LED Lights Shine In Nobel Prize; Now How About Your Home? : All Tech Considered The time has never been better to invest in LED lighting, with the price of LED bulbs — which use the Nobel-winning blue LEDs — now below $10 each.
NPR logo

LED Lights Shine In Nobel Prize; Now How About Your Home?

  • Download
  • <iframe src="https://www.npr.org/player/embed/354282468/354371750" width="100%" height="290" frameborder="0" scrolling="no" title="NPR embedded audio player">
  • Transcript
LED Lights Shine In Nobel Prize; Now How About Your Home?

LED Lights Shine In Nobel Prize; Now How About Your Home?

  • Download
  • <iframe src="https://www.npr.org/player/embed/354282468/354371750" width="100%" height="290" frameborder="0" scrolling="no" title="NPR embedded audio player">
  • Transcript

MELISSA BLOCK, HOST:

The blue LED or light emitting diode has illuminated the way to a Nobel Prize for three Japanese-born researchers. They are Isamu Akasaki, Hiroshi Amano, and Shuji Nakamura. As NPR's Geoff Brumfiel reports, you can put this Nobel prize-winning discovery to work right in your own home.

GEOFF BRUMFIEL, BYLINE: I've got two desk lamps in the studio with me. The first one has a good old incandescent light bulb. And the other one - let me just switch that one on. The other one has just won a Nobel Prize. It uses something called a blue LED. LEDs that aren't blue have been around for decades. Red ones are commonly used as power indicators on stereos or appliances. Researchers have also made green and yellow. But they couldn't find a way to make blue until these three scientists came along.

COLIN HUMPHREYS: They got a material called gallium nitride, which emits blue light. They got it to work

BRUMFIEL: Colin Humphreys is an LED researcher at Cambridge University. Once they made a blue LED, other researchers put a phosphorus layer around it to produce brilliant white light. That's what's finally allowed LEDs to be used as light sources for homes and desk lamps. LEDs even light your laptop computer screen.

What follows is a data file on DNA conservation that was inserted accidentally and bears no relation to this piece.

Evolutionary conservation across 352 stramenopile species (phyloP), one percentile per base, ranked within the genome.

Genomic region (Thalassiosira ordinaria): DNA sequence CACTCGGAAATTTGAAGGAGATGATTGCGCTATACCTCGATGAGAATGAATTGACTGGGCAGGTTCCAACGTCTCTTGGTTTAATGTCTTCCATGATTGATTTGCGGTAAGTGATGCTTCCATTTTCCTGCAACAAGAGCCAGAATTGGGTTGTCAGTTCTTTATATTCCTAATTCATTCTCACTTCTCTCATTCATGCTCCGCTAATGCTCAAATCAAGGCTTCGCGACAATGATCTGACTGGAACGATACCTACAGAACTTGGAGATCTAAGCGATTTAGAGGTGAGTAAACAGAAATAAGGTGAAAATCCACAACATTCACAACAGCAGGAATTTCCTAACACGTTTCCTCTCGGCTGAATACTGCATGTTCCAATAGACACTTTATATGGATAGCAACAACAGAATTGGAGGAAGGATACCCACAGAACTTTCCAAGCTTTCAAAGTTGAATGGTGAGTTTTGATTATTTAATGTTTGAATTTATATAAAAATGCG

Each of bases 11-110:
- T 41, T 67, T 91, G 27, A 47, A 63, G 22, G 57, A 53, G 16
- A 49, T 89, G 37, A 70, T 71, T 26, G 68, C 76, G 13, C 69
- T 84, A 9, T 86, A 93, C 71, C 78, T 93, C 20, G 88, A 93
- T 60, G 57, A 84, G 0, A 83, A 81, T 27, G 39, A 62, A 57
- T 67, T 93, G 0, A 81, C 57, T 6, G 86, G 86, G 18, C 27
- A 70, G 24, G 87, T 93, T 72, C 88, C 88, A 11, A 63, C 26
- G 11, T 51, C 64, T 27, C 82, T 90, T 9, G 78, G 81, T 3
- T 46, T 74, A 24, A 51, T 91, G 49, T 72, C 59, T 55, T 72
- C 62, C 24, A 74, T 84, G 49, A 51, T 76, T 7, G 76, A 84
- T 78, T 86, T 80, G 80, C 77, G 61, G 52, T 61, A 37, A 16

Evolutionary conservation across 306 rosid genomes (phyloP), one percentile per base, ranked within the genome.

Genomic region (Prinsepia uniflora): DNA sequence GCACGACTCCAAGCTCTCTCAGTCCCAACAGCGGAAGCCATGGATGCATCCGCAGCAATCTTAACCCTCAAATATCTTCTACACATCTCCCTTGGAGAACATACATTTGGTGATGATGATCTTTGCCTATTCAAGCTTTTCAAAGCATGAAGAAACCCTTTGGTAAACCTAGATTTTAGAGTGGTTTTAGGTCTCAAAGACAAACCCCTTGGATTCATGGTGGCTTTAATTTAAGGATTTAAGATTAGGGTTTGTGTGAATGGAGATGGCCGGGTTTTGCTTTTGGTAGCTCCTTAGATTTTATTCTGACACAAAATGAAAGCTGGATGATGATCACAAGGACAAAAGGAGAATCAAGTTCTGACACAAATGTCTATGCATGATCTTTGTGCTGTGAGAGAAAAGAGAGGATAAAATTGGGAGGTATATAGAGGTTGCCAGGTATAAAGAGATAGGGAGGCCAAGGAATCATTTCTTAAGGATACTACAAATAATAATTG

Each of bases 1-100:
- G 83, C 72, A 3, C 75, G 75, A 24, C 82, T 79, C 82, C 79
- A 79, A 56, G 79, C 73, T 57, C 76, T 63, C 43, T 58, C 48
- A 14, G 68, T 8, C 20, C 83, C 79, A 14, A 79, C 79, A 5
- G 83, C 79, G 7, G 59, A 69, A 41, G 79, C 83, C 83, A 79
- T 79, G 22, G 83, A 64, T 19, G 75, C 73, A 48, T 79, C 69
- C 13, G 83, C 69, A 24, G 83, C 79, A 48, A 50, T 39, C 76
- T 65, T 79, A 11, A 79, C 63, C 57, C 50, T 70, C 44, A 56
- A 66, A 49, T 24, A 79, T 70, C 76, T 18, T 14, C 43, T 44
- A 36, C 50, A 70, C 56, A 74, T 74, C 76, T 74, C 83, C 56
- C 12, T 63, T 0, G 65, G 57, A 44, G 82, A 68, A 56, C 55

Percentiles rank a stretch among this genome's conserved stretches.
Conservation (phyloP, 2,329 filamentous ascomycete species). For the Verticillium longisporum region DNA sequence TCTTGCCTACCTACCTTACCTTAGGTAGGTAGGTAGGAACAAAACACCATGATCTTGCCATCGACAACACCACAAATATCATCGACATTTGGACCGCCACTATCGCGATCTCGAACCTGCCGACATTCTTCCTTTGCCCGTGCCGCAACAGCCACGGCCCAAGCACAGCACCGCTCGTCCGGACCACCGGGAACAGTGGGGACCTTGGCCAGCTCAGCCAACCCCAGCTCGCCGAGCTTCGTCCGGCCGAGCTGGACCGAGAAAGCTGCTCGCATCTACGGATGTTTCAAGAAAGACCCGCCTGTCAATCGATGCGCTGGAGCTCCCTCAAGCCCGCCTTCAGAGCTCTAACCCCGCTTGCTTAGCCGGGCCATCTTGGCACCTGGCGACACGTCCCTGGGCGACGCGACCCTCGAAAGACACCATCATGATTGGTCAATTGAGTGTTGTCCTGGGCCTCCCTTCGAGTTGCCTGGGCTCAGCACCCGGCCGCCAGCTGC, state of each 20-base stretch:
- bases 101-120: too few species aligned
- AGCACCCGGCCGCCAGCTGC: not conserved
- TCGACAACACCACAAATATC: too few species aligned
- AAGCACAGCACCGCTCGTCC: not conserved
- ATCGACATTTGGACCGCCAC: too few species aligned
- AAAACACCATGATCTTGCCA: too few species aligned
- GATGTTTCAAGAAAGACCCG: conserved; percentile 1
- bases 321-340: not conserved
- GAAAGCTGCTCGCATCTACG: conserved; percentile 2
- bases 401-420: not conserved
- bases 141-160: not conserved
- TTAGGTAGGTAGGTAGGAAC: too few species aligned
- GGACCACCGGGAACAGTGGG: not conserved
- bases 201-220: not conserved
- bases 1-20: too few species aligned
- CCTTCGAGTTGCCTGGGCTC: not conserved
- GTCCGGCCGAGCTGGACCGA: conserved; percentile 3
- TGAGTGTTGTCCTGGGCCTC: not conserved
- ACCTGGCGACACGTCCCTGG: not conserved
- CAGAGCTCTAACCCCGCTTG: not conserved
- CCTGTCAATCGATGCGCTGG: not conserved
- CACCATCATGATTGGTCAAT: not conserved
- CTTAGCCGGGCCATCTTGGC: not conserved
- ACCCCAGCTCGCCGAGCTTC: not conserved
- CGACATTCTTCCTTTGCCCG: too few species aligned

HUMPHREYS: It's important they won because the science they've done is really useful science.

BRUMFIEL: The reason blue LEDs are taking over goes back to the two lamps I just switched on.

HUMPHREYS: If you put your hands on the incandescent light bulb, it'll probably burn your hand.

BRUMFIEL: Let me try that.

HUMPHREYS: Do try that. Yes.

BRUMFIEL: Ow.

HUMPHREYS: OK, right? That's not...

BRUMFIEL: If you leave it there, it's not a good idea.

HUMPHREYS: Not a good idea - and that's why. An incandescent light bulb works by passing current through a heated wire filament. And this wire then glows white-hot and it gives out white light.

BRUMFIEL: But that light is only 5 percent of the energy. The rest is wasted as heat. LEDs are much more efficient. I'm touching it right now and it's just a little warm. That means LEDs save lots of energy.

HUMPHREYS: It's just huge. Worldwide we could close or not build over 500 large power stations.

BRUMFIEL: If we used LED light bulbs. So the Nobel makes it official. LEDs are great for the planet, for your wallet - go get them. But have you been to a hardware store? How do you decide what to get?

BOB KARLICEK: (Laughter) Oh golly, that's a really tough question to answer these days with all of the different kinds of bulbs on the market.

BRUMFIEL: Bob Karlicek directs the Smart Lighting Engineering Research Center at Rensselaer Polytechnic Institute. There's two things to look for. First, Karlicek says you need to think about something called color temperature. It describes the type of light the bulb produces.

KARLICEK: I think you want to take a look at bulbs that are warm white, which means that they should have a color temperature of 2,700 Kelvin.

BRUMFIEL: Then there's brightness. LEDs measure brightness in something called lumens - 800 to 900 lumens equals the brightness of an old 60-watt bulb. Good bulbs go for $10 or less these days. So bottom line, you may want to think about picking up a couple of these Nobel winners yourself. Geoff Brumfiel, NPR News.

Copyright © 2014 NPR. All rights reserved. Visit our website terms of use and permissions pages at www.npr.org for further information.

NPR transcripts are created on a rush deadline by Verb8tm, Inc., an NPR contractor, and produced using a proprietary transcription process developed with NPR. This text may not be in its final form and may be updated or revised in the future. Accuracy and availability may vary. The authoritative record of NPR’s programming is the audio record.